My theory is that we all use a lot more laundry detergent than we need. As with any solvent, there's going to be a point of diminishing returns. If I was a detergent company I'd want to make sure my customers were well past that point. I'd want to ensure my product worked to its full potential (and buy it again), and I'd want customers to use more of my product (and buy it sooner).
After 10 minutes, the wikipedia article on laundry, and now on laundry detergent (a good example of wiki's left leaning motif), I'm finding some interesting stuff. Detergent has a pretty big carbon footprint, and Tesco in the UK had the same idea I did about labeling products with environmental impact information. In rank from largest carbon footprint to smallest: Powdered detergent, liquid, concentrated liquid, Fat Tire Amber Ale. So if you love nature... drink Fat Tire, not Tide. Soap nuts, the dried fruit of the sapindus tree, are one of the best natural solutions. They don't look too expensive, I might try them after I run out of my giant box of powdered detergent (hey, it's cheap, and I didn't know).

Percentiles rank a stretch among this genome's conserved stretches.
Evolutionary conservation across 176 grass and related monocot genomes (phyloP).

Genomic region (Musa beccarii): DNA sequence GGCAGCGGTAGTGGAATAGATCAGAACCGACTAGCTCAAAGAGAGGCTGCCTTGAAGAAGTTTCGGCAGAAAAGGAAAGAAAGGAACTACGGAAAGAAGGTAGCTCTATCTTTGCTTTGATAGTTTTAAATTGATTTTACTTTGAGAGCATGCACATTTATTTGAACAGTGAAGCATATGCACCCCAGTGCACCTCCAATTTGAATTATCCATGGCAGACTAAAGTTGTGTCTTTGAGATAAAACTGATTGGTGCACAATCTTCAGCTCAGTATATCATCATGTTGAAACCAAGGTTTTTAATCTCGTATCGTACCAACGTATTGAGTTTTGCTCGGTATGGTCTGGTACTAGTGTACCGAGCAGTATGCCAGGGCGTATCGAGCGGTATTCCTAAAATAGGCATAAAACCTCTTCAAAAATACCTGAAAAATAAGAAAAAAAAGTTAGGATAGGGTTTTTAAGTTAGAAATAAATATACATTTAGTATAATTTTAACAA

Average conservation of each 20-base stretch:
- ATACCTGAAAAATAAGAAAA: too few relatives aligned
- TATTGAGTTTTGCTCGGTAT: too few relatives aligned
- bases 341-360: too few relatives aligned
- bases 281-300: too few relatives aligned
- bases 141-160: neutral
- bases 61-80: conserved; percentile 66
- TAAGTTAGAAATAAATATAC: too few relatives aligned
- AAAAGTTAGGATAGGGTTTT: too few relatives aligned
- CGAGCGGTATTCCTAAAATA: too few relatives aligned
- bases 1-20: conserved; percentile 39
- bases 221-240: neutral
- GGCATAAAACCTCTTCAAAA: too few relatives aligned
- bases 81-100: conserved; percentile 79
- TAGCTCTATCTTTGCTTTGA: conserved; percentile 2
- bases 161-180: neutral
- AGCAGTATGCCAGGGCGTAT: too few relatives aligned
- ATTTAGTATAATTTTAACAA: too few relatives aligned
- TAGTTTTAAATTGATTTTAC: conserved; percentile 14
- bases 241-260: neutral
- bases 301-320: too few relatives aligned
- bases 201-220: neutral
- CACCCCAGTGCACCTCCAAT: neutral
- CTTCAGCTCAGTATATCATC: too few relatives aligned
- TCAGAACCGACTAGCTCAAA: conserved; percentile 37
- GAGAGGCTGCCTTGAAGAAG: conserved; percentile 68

Well it's now 9:52 and I've found someone else who had a related thought: Just be sure you're not using too much. I'd expect people have already thought about this, but perhaps they haven't. It does bring up the question of why the caps need to be so big...I can't help but say it must be related to consumers doing what they do faster. Aside: Don't get me wrong, I'm not anti-business... I'd do the same thing if I was a CEO of Ultra. Then again, if you really want to save, DIY. I still haven't found anything directly related to my theory, but I did find a green game with Tom Green.
It's 10:22 in the AM. Typically by this point, I'd have changed my topic and probably just blog on the carbon footprint of different types of detergent. So now know, that's how I usually drop a blogging.